Summary: To promote justice and due process, the use of Artificial Intelligence (AI) in law should be maintained or regulated to: (1) allow “fair” access for all; (2) establish at least one AI algorithm trained to be objective, neutral, and factually correct to inform and allow adjudicative bodies, individuals, and society to use as a standard or reference model; (3) contain “guard rails” that limit or define the inputs and information that AI may use or consider especially in a legal matter; (4) respect the individual’s privacy rights with selective opt-out options; and (5) be accountable for the basis of its responses.
AI will revolutionize law, the practice of law, and how citizens expect the law to function in society.
In particular, AI will further challenge notions of fairness, impartiality, neutrality, and equal justice before the law.
AIjure Addresses The Need for (1) Fair Access, (2) Objective Neutrality; (3) Guard Rails, and (4) Accountability in AI
AI will likely greatly change the balance of power, and further concentrate power and resources in those who control the technology. AI’s current structure is dominated by large corporations who aggressively price access.
On the one hand, AI could be a great boon to the field of law, greatly reducing costs, increasing speed, and yielding more fair results.
On the other hand, since AI is a very capital intensive private business, the use of AI will likely further aggravate inequities, inefficiencies, and unfairness in the legal system, putting further stress on an already fragile process.
The assumption is that AI will become so powerful and ubiquitous that people will need access to a neutral functioning AI in their daily lives.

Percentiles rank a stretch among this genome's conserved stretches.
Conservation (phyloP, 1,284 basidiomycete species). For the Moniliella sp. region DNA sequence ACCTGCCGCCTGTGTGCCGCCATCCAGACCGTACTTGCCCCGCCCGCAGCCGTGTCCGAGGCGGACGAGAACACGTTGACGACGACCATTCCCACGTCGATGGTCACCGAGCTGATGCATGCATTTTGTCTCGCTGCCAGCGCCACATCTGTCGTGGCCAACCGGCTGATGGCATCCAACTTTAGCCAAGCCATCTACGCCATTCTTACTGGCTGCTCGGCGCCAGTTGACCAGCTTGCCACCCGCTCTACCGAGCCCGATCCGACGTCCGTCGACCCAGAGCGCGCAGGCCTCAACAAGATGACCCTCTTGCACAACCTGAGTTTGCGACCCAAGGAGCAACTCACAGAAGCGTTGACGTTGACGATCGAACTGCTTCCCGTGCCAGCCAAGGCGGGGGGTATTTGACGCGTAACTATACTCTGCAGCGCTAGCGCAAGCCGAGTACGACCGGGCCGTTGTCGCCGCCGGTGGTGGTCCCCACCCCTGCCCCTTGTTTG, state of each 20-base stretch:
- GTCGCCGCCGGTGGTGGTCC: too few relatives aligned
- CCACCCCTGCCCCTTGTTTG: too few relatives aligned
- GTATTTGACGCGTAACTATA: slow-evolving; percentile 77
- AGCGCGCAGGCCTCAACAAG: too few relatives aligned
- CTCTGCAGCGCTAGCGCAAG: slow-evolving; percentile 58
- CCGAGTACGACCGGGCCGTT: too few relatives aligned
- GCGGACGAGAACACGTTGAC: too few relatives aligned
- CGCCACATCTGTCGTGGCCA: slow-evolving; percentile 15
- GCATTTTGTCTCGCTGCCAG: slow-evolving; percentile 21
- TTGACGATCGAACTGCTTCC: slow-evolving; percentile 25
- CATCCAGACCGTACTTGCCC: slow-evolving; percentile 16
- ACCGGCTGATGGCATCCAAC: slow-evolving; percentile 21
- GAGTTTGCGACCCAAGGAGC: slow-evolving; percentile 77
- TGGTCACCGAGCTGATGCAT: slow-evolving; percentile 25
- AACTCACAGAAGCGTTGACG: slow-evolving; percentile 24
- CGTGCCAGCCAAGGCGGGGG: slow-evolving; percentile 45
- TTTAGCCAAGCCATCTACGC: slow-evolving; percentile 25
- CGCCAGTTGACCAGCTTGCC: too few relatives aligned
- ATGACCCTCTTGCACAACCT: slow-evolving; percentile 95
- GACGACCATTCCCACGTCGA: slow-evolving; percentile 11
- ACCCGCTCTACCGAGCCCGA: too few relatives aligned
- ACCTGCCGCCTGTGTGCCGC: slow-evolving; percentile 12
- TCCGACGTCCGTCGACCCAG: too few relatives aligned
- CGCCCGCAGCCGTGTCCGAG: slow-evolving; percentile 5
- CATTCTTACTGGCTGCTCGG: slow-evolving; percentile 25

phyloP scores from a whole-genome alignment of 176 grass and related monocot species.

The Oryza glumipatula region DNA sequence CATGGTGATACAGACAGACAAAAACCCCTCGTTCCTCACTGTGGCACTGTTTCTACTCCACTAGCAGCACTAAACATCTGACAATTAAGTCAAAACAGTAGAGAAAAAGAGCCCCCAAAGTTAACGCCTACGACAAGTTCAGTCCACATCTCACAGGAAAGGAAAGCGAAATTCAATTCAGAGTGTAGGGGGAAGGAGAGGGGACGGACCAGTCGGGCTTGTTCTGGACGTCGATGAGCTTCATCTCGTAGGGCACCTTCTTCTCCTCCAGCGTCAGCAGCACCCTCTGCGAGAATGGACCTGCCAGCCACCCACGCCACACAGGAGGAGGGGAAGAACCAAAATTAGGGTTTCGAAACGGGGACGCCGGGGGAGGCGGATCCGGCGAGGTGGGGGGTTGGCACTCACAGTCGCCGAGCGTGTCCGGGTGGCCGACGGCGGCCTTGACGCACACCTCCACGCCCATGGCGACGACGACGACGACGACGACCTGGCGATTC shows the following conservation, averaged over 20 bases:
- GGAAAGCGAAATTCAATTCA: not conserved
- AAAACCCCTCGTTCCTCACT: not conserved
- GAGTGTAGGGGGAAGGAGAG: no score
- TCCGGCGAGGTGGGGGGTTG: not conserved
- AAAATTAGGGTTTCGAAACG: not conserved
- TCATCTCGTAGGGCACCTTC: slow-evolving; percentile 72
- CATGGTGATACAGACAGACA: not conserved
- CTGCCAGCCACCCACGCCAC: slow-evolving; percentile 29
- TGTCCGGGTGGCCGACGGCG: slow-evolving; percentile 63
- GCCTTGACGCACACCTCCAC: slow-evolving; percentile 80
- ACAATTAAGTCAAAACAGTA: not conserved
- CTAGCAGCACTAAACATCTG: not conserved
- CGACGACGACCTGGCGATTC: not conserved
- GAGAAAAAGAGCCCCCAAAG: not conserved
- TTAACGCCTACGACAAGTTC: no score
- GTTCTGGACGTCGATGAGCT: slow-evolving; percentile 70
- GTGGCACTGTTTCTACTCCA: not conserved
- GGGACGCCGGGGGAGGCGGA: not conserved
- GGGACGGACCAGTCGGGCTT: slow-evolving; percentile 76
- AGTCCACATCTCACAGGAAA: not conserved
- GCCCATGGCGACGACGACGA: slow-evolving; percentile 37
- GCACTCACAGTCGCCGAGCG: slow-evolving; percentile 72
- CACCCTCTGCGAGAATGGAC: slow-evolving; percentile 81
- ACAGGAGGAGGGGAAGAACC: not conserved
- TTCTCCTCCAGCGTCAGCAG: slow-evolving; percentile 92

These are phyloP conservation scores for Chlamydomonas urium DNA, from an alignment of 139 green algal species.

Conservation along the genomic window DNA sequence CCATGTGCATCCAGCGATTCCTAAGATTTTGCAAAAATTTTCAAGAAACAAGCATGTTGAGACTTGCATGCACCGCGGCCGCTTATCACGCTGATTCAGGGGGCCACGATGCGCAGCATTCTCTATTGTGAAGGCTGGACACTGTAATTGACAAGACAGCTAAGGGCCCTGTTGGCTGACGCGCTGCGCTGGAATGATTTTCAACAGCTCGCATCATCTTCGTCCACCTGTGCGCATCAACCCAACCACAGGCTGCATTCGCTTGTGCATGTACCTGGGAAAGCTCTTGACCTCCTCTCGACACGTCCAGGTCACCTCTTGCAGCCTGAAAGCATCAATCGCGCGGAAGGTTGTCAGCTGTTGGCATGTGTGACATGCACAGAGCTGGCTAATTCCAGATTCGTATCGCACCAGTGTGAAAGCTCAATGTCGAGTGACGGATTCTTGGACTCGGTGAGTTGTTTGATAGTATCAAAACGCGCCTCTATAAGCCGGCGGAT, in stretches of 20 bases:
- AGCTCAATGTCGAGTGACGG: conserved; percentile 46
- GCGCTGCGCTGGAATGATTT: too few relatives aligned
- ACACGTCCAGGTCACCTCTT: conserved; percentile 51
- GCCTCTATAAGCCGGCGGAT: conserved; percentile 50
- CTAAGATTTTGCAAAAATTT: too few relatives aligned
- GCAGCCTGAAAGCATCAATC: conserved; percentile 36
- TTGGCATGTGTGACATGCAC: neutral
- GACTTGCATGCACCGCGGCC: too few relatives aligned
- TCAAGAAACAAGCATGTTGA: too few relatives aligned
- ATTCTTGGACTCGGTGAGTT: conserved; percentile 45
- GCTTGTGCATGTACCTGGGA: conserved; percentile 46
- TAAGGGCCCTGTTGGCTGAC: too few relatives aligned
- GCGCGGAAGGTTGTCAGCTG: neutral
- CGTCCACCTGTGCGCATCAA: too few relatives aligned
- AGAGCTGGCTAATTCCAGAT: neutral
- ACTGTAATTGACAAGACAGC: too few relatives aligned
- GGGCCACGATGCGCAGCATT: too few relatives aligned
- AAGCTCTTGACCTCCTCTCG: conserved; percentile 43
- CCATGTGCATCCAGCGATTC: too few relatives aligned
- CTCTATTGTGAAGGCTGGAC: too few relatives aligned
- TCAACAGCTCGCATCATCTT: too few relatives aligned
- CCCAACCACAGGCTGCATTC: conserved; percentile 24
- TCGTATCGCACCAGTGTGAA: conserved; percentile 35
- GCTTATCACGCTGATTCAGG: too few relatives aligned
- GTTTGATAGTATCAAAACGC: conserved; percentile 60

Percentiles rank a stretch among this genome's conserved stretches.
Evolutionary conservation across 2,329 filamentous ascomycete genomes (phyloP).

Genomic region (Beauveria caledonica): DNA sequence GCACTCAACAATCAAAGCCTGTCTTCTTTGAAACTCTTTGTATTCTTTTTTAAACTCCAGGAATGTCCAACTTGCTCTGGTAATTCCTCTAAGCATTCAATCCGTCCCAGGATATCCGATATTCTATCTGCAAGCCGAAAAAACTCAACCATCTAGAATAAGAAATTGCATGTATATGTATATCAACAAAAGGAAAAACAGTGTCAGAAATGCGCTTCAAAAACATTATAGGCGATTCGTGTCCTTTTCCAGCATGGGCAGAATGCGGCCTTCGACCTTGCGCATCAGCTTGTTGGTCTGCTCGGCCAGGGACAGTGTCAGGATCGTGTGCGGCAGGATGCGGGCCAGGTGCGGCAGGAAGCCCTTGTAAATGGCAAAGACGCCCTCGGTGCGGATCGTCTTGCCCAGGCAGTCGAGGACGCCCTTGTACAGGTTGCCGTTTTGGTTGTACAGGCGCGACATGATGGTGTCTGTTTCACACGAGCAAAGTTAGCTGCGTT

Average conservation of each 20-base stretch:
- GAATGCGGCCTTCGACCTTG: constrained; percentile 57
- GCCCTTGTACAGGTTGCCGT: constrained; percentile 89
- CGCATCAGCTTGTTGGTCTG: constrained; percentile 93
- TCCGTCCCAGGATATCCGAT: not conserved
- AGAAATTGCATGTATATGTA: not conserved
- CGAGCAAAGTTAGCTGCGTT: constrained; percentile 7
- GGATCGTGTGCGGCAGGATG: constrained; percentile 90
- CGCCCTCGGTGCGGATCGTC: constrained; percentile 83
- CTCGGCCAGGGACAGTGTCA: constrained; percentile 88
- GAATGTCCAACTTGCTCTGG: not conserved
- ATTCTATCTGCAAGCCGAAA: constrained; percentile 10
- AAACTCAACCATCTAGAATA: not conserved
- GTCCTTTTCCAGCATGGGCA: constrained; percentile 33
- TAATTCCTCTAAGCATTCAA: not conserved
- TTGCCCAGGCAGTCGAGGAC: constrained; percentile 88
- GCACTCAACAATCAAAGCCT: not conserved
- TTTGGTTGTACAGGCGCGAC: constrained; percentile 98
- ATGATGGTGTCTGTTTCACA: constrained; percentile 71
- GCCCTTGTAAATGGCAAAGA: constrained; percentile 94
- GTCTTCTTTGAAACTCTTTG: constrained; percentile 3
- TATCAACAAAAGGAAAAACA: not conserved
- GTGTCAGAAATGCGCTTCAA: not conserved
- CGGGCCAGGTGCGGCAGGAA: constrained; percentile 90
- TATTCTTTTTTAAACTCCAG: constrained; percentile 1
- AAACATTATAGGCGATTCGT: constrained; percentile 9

The goal of “Fair Access” is that society will have fair access to this essential resource.
Requiring fair access to AI should be considered as a fundamental condition of AI to be constituted into the AI process from the beginning.
Obviously “fair” is a relative term. “Access” is broad and undefined. These are likely ongoing negotiations.
AI Regulated as Utility?
Although AI is a new force in the world, there are several paradigms for regulating an essential service or entity
For example, as it becomes ubiquitous, AI should be accessible to people, perhaps as a kind of regulated utility.
Some basic structural form of AI should be trained to be neutral, factually correct, objective, and not biased to the extent that this could occur. (This recognizes that information is inherently biased).
There is an urgent need for AI to be trained as a reference model, a neutral, objective information source.
This is especially important as AI is essentially a collection of human decisions and creations concentrated into a powerful central resource, of which there is likely to be only a few (and perhaps only one dominant AI).
An objective neutral AI is also necessary to cross check and fact check AI responses that may be biased by commercial, political, or other interests.
This objective source could be maintained by a collection of universities, the Federal government, or other independent entity. Because AI is so expensive and trained on public materials, an objective neutral source of information must be free from influence, advocacy, or lobbying.
Of course, Corporations and other advocates should be free to train and to refine their versions of AI toward their particular tasks.
AI should also be limited so that it acts consistent with human values, and institutes a hierarchy of positive human values or results as the boundaries of its application.
The AI must be accountability for its decision process or logical steps
AI should contain “guard rails” that require the AI to act consistent with human values.
The data and data sets used in AI should respect the individual’s privacy and allow a selective opt-in to allow the AI to use private information for specific purposes.